Andy Murray faces Novak Djokovic in the final of the 2012 US Open this evening and this could finally be the opportunity for the Scot to break his Grand Slam duck.
Andy Murray has once again reached the final of a Grand Slam and once again many commentators are claiming that this is the Scot's best ever chance of claiming a first major title. This time, however, it could be truth. Here are five reasons why:
1. Murray is Olympic champion
The importance of winning Olympic gold cannot be overstated. Not only did Murray beat Djokovic and Federer en route to winning gold but he gained enormous self-belief. Winning Masters titles are one thing but winning a tournament that all of the top dogs were desperate to win is massive. Murray described it as the biggest moment of his career and he has spoken of the difference in the way he has been treated since his victory at Wimbledon. He is now seen by outsiders as a true champion and that is being reflected in his own self-image, which will be crucial in crunch moments in the US Open final.
2. Ivan Lendl
Much has already been written about the benefits of Ivan Lendl as a coach and the Czech's influence has only been positive on Murray. He has helped the Scot with his on court demenour but he has also been a huge help off court. Lendl now shares the burden of interviews and other media commitments with his charge and he allows Murray to simply concentrate on his game. This means that the world number four is now more focused than ever on tennis and that has yielded improved results on court. Lendl also acts as a voice of reason in Murray's camp with the fiery Scot forced to listen to the 10 times Grand Slam champion's advice in a way that he may not with his mum, brother or girlfriend.
3. Murray beat Djokovic the last time they met
Novak Djokovic went through a period in 2011 when he was unstoppable but Murray beat him in Cincinatti and has subsequently won two of their last four meetings. He was a straight sets winner against the Serb in their most recent meeting at the Olympics and it is now Djokovic who must find a way of stopping the British number one, as opposed to the other way round. This means that Murray can go into today's match confident and not in awe of his opponent, as was perhaps the case in some of their previous meetings.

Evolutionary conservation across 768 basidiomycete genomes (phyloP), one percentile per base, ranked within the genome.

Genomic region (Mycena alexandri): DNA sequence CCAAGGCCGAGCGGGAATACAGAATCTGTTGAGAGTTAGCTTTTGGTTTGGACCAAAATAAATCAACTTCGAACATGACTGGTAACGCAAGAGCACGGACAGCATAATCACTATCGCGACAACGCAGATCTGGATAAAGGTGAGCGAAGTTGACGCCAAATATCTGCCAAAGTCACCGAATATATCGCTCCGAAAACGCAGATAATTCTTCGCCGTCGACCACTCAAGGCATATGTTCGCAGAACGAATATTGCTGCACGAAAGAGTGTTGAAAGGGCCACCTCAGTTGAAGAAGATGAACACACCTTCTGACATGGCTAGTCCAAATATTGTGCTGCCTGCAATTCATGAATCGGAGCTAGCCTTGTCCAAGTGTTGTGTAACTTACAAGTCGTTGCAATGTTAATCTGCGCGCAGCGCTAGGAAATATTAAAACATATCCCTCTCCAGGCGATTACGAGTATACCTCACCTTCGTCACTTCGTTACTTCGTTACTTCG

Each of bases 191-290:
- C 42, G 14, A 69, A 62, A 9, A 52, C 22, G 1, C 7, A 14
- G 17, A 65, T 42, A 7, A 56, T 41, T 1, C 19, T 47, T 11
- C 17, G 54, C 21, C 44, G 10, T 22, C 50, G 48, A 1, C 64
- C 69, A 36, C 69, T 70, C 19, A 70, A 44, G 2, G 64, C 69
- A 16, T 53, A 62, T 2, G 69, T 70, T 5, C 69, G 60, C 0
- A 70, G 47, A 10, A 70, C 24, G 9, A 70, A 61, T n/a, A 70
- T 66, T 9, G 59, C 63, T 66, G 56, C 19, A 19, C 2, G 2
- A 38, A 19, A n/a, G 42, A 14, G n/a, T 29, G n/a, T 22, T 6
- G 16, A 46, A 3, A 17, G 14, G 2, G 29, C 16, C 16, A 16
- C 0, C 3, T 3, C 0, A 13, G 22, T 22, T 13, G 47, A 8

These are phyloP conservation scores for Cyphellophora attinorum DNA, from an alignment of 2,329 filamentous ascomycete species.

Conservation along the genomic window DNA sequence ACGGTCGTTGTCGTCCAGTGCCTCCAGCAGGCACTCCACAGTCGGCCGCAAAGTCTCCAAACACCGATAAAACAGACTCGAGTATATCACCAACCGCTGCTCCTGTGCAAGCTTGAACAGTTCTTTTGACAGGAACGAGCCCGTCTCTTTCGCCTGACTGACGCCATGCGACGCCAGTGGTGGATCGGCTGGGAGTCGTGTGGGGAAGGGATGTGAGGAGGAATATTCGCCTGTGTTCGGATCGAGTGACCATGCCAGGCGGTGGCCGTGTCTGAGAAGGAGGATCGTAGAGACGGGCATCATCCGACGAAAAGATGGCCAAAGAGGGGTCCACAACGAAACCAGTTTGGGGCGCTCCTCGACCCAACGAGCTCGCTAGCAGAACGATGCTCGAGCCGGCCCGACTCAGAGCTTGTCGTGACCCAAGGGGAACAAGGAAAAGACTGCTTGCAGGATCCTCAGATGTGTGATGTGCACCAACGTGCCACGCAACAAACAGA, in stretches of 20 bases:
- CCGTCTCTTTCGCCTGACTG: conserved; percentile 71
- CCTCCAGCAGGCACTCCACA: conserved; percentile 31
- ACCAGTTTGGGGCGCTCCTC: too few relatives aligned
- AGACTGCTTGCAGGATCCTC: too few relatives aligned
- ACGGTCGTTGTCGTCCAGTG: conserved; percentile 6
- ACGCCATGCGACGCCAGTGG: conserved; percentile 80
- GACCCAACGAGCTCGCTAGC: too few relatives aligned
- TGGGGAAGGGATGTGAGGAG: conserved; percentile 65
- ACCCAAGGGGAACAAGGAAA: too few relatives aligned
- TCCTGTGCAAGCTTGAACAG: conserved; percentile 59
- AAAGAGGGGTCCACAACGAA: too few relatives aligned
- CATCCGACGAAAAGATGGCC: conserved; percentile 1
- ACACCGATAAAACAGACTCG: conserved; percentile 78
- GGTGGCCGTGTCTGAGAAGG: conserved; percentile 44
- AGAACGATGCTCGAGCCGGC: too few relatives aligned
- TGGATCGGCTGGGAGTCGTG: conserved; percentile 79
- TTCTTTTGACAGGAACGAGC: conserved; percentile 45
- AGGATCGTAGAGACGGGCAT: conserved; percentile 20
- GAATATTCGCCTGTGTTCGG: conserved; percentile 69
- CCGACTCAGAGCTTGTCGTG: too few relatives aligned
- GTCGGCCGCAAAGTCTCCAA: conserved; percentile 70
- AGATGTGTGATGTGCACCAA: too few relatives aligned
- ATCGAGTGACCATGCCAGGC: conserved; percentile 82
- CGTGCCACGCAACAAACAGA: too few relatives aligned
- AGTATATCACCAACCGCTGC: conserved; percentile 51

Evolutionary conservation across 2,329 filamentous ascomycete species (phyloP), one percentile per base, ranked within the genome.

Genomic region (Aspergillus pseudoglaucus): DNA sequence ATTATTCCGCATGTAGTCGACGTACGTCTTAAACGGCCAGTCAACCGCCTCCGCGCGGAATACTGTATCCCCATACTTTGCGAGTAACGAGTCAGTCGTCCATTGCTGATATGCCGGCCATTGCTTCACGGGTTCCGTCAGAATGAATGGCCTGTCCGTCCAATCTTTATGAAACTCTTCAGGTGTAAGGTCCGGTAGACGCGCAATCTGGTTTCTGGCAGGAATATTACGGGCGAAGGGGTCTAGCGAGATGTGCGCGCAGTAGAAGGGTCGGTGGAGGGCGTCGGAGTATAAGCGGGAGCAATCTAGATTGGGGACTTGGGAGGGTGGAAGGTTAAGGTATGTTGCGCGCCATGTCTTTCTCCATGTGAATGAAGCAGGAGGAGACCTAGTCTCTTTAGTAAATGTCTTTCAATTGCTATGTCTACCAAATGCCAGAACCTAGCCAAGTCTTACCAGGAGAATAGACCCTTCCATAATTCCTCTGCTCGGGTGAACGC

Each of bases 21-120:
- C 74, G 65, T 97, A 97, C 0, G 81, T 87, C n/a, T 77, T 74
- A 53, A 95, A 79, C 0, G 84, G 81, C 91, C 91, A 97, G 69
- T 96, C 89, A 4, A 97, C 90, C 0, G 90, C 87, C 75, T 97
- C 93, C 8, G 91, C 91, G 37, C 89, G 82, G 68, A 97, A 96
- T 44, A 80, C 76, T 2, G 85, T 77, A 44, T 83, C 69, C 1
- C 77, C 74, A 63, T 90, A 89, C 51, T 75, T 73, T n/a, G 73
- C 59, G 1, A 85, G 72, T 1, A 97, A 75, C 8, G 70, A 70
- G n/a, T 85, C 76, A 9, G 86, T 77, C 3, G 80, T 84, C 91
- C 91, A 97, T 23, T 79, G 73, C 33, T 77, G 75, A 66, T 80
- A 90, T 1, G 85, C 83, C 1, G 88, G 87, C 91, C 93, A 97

4. New York is a happy hunting ground for Murray
Andy Murray won the US Open junior title at Flushing Meadows in 2004 and then in 2008 he reached his first ever Grand Slam final in New York. The 25-year-old clearly enjoys playing at Flushing Meadows where the courts and the conditions are perfectly suited to his game. It would, therefore, be fitting if he was to win his first major title under the floodlights in Arthur Ashe Stadium.
5. Fifth time lucky
No player in the modern era has ever lost their first five Grand Slam finals and Murray will not want to be the first to do so. Lendl lost four and won on his fifth attempt before going on to add another nine titles to his 1984 French Open win. Murray is a year older than the Czech was when he finally made the breakthrough but there would be a sense of symmetry if he was to emulate his coach.